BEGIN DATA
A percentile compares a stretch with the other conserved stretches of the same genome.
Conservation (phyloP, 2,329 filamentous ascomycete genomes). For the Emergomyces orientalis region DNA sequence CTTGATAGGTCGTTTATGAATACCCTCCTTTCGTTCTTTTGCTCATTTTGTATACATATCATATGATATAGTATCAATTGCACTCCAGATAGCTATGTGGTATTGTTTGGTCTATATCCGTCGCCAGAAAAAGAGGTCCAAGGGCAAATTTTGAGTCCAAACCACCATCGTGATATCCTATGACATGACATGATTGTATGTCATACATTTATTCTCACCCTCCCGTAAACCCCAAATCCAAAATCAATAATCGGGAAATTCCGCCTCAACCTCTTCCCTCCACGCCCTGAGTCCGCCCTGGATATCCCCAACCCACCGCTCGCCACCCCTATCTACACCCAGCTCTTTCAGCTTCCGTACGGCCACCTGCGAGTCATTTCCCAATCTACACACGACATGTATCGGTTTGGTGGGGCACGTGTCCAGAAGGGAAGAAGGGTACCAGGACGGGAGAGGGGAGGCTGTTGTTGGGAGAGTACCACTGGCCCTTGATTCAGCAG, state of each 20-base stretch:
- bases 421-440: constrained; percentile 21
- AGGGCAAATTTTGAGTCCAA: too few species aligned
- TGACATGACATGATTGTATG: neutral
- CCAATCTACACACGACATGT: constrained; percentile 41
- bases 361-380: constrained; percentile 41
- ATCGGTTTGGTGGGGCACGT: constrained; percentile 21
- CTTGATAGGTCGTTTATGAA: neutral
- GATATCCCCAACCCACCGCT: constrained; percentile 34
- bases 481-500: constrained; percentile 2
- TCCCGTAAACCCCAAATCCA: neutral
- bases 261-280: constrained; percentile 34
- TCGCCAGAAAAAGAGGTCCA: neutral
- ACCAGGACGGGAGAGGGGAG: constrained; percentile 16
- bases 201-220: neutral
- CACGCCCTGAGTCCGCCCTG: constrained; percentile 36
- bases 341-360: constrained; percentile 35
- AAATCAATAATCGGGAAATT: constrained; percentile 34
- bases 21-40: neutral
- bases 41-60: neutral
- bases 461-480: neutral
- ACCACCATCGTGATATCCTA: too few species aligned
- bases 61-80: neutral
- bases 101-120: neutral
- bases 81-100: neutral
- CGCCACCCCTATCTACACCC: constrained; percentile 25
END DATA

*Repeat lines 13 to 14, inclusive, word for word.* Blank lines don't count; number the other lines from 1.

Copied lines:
- bases 261-280: constrained; percentile 34
- TCGCCAGAAAAAGAGGTCCA: neutral